I've been doing 'something different' since Easter so have no sermon to post. On Easter IIB I invited 'doubting Thomas questions' and had them collected. Then I answered them from my week's study of scripture (expecting certain typical questions) and just from experience. I had hoped to create more of a conversation but made the mistake of trying to answer them myself so I could get through more of them. It worked, but the conversation didn't really happen (my fault) until lunch. Then I heard from others and really enjoyed it.
Last Sunday we did "Earth Day" and had two reflections. I used earth911.com for pictures and some text and gave our "report to Jesus" on the earth. My daughter read The Lorax (and I projected pictures for all to see.) and a great guy, Jonathan Stauffer, currently a BVSr serving at our Washington Advocacy and Peace Witness office, gave the final reflection on Earth's Season of Doubt. (Which I will shortly publish at arlingtoncob.org)
This week, well a return to something more normal, but as one congregant said, "What's normal?" I took that as a great complement!
Meanwhile, I continue to struggle to understand how to reach out. Attendance was great on Easter and down since then, especially during Sunday's heavy cold rain. I discovered an article on Church Planting at Christian Century that addresses my enthusiasm for our Monthly Service Project as out reach. Then read a comment that addresses my concerns. Here's my reply to Bob Francis, Alexandria, VA comment:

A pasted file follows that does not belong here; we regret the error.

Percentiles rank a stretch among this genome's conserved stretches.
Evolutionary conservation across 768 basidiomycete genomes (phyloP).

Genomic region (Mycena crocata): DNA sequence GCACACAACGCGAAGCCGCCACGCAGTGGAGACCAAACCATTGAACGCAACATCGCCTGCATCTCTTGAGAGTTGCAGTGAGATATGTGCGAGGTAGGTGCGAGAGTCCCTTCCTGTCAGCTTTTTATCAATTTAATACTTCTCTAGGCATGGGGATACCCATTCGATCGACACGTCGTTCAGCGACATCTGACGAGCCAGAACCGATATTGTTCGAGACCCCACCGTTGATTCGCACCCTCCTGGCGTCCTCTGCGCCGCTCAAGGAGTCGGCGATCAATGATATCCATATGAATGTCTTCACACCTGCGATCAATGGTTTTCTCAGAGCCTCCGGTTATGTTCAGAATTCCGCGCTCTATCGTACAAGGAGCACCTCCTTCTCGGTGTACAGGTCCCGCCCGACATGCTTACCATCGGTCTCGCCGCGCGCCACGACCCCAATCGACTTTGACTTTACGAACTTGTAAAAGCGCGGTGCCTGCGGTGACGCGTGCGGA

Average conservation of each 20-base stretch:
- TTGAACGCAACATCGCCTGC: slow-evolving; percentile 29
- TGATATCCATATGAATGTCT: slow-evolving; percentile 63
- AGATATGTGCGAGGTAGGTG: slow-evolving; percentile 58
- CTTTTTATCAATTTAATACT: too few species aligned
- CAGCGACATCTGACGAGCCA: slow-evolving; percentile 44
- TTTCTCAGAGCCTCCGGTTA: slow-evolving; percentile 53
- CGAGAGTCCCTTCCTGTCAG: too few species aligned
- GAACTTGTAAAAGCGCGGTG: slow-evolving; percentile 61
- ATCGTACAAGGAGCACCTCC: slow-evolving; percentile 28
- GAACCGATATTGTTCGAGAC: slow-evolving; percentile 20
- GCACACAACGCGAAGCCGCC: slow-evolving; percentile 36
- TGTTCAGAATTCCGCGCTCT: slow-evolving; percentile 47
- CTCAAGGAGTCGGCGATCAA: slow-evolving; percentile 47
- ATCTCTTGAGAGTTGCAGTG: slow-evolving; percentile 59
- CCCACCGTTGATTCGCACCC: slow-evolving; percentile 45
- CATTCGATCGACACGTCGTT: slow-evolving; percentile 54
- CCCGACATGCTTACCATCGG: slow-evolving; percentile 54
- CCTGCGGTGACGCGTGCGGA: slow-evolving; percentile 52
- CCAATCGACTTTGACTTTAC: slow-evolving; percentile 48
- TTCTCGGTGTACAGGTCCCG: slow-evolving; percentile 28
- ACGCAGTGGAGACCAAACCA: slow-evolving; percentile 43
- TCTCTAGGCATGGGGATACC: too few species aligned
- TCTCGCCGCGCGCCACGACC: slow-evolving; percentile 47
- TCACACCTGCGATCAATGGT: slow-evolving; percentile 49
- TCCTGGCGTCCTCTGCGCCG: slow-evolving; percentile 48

I serve at a small mainline church (church of the Brethren) and I agree that
there is something missing in the church-planting movements that capture small aspects of the local population. I am starting to think it is in the initial
connection itself. Perhaps it takes the spirit of an evangelical
"missionary" to get these things/churches started. We (ACoB) are trying to reach out by
offering a monthly service project which connects to established
community ministries AND is ecumenical in sponsorship. We get a small
mixed response. When our connection is individual and personal, people
respond positively. What we can't seem to do is get through the "din" of
packed email boxes, and a multitude of requests for people's time.
traditional response of the church has been to say worshiping God
should be a priority, we make time for what is important. I'm not sure
that holds anymore. Many people have trouble prioritizing and other than
demanded deadlines (work, kids' school) they respond to what catches
their attention in the moment they are making the decision. How can we